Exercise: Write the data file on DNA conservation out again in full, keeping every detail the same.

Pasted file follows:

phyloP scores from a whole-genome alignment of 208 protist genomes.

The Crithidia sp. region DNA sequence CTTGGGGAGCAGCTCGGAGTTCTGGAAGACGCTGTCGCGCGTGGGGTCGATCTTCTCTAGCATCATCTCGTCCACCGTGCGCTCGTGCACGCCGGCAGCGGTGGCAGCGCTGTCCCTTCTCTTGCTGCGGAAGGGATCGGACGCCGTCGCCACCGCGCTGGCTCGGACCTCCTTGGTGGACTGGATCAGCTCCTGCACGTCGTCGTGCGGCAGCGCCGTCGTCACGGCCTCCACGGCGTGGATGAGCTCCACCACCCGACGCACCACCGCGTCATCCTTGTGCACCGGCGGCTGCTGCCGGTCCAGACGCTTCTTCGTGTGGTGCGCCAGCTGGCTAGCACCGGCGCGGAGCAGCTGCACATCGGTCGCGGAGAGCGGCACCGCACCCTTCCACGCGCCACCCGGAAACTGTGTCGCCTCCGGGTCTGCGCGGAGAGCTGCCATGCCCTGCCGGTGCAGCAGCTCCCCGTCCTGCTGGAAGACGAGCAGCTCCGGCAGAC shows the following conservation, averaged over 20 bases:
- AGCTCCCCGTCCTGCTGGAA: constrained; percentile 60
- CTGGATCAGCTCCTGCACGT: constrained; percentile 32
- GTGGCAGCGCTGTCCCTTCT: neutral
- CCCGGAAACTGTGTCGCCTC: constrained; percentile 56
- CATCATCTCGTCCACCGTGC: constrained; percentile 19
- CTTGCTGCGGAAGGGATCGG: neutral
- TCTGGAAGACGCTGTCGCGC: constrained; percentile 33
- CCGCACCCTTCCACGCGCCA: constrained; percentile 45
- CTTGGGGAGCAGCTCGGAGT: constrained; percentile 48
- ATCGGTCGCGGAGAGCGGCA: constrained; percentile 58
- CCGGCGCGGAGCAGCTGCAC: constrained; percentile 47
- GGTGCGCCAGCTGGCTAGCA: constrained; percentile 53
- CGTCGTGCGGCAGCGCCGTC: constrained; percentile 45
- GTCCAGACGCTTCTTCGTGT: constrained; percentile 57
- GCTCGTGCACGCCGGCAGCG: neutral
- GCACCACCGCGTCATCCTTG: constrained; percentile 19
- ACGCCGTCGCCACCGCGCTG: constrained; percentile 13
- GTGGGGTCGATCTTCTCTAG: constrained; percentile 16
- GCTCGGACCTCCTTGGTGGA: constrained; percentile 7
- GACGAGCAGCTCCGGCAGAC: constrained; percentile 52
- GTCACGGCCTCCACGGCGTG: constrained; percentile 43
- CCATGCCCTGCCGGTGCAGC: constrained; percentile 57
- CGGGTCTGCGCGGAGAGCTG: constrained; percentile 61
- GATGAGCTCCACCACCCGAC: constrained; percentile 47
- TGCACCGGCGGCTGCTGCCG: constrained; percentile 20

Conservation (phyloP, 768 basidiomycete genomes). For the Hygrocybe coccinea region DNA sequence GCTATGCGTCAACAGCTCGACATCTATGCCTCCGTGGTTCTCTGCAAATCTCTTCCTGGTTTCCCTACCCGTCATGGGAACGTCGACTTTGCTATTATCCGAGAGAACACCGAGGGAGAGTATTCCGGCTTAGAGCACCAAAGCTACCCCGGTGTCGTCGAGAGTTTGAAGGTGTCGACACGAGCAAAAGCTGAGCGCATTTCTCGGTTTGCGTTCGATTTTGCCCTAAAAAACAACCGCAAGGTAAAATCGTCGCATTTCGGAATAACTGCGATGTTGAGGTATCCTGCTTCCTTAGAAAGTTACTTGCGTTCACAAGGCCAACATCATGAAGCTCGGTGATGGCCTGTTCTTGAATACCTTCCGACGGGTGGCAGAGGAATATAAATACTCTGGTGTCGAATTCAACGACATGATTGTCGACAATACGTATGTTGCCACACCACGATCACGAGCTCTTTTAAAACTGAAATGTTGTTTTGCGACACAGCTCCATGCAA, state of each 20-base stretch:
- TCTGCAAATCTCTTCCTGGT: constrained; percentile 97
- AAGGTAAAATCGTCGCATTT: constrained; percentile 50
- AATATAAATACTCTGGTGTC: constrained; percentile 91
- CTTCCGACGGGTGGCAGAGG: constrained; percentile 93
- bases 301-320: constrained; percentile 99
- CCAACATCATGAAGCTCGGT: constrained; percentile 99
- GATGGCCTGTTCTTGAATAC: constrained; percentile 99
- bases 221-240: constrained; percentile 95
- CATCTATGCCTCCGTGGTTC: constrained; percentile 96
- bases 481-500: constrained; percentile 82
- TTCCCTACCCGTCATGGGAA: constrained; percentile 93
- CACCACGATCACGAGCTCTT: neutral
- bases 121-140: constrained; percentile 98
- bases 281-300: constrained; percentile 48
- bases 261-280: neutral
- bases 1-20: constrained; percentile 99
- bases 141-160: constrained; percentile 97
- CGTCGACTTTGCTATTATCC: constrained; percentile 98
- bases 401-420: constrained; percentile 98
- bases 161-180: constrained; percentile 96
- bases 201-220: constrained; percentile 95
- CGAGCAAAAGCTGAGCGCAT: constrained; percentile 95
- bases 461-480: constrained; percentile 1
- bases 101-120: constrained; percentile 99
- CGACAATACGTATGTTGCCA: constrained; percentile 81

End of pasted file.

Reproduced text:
phyloP scores from a whole-genome alignment of 208 protist genomes.

The Crithidia sp. region DNA sequence CTTGGGGAGCAGCTCGGAGTTCTGGAAGACGCTGTCGCGCGTGGGGTCGATCTTCTCTAGCATCATCTCGTCCACCGTGCGCTCGTGCACGCCGGCAGCGGTGGCAGCGCTGTCCCTTCTCTTGCTGCGGAAGGGATCGGACGCCGTCGCCACCGCGCTGGCTCGGACCTCCTTGGTGGACTGGATCAGCTCCTGCACGTCGTCGTGCGGCAGCGCCGTCGTCACGGCCTCCACGGCGTGGATGAGCTCCACCACCCGACGCACCACCGCGTCATCCTTGTGCACCGGCGGCTGCTGCCGGTCCAGACGCTTCTTCGTGTGGTGCGCCAGCTGGCTAGCACCGGCGCGGAGCAGCTGCACATCGGTCGCGGAGAGCGGCACCGCACCCTTCCACGCGCCACCCGGAAACTGTGTCGCCTCCGGGTCTGCGCGGAGAGCTGCCATGCCCTGCCGGTGCAGCAGCTCCCCGTCCTGCTGGAAGACGAGCAGCTCCGGCAGAC shows the following conservation, averaged over 20 bases:
- AGCTCCCCGTCCTGCTGGAA: constrained; percentile 60
- CTGGATCAGCTCCTGCACGT: constrained; percentile 32
- GTGGCAGCGCTGTCCCTTCT: neutral
- CCCGGAAACTGTGTCGCCTC: constrained; percentile 56
- CATCATCTCGTCCACCGTGC: constrained; percentile 19
- CTTGCTGCGGAAGGGATCGG: neutral
- TCTGGAAGACGCTGTCGCGC: constrained; percentile 33
- CCGCACCCTTCCACGCGCCA: constrained; percentile 45
- CTTGGGGAGCAGCTCGGAGT: constrained; percentile 48
- ATCGGTCGCGGAGAGCGGCA: constrained; percentile 58
- CCGGCGCGGAGCAGCTGCAC: constrained; percentile 47
- GGTGCGCCAGCTGGCTAGCA: constrained; percentile 53
- CGTCGTGCGGCAGCGCCGTC: constrained; percentile 45
- GTCCAGACGCTTCTTCGTGT: constrained; percentile 57
- GCTCGTGCACGCCGGCAGCG: neutral
- GCACCACCGCGTCATCCTTG: constrained; percentile 19
- ACGCCGTCGCCACCGCGCTG: constrained; percentile 13
- GTGGGGTCGATCTTCTCTAG: constrained; percentile 16
- GCTCGGACCTCCTTGGTGGA: constrained; percentile 7
- GACGAGCAGCTCCGGCAGAC: constrained; percentile 52
- GTCACGGCCTCCACGGCGTG: constrained; percentile 43
- CCATGCCCTGCCGGTGCAGC: constrained; percentile 57
- CGGGTCTGCGCGGAGAGCTG: constrained; percentile 61
- GATGAGCTCCACCACCCGAC: constrained; percentile 47
- TGCACCGGCGGCTGCTGCCG: constrained; percentile 20

Conservation (phyloP, 768 basidiomycete genomes). For the Hygrocybe coccinea region DNA sequence GCTATGCGTCAACAGCTCGACATCTATGCCTCCGTGGTTCTCTGCAAATCTCTTCCTGGTTTCCCTACCCGTCATGGGAACGTCGACTTTGCTATTATCCGAGAGAACACCGAGGGAGAGTATTCCGGCTTAGAGCACCAAAGCTACCCCGGTGTCGTCGAGAGTTTGAAGGTGTCGACACGAGCAAAAGCTGAGCGCATTTCTCGGTTTGCGTTCGATTTTGCCCTAAAAAACAACCGCAAGGTAAAATCGTCGCATTTCGGAATAACTGCGATGTTGAGGTATCCTGCTTCCTTAGAAAGTTACTTGCGTTCACAAGGCCAACATCATGAAGCTCGGTGATGGCCTGTTCTTGAATACCTTCCGACGGGTGGCAGAGGAATATAAATACTCTGGTGTCGAATTCAACGACATGATTGTCGACAATACGTATGTTGCCACACCACGATCACGAGCTCTTTTAAAACTGAAATGTTGTTTTGCGACACAGCTCCATGCAA, state of each 20-base stretch:
- TCTGCAAATCTCTTCCTGGT: constrained; percentile 97
- AAGGTAAAATCGTCGCATTT: constrained; percentile 50
- AATATAAATACTCTGGTGTC: constrained; percentile 91
- CTTCCGACGGGTGGCAGAGG: constrained; percentile 93
- bases 301-320: constrained; percentile 99
- CCAACATCATGAAGCTCGGT: constrained; percentile 99
- GATGGCCTGTTCTTGAATAC: constrained; percentile 99
- bases 221-240: constrained; percentile 95
- CATCTATGCCTCCGTGGTTC: constrained; percentile 96
- bases 481-500: constrained; percentile 82
- TTCCCTACCCGTCATGGGAA: constrained; percentile 93
- CACCACGATCACGAGCTCTT: neutral
- bases 121-140: constrained; percentile 98
- bases 281-300: constrained; percentile 48
- bases 261-280: neutral
- bases 1-20: constrained; percentile 99
- bases 141-160: constrained; percentile 97
- CGTCGACTTTGCTATTATCC: constrained; percentile 98
- bases 401-420: constrained; percentile 98
- bases 161-180: constrained; percentile 96
- bases 201-220: constrained; percentile 95
- CGAGCAAAAGCTGAGCGCAT: constrained; percentile 95
- bases 461-480: constrained; percentile 1
- bases 101-120: constrained; percentile 99
- CGACAATACGTATGTTGCCA: constrained; percentile 81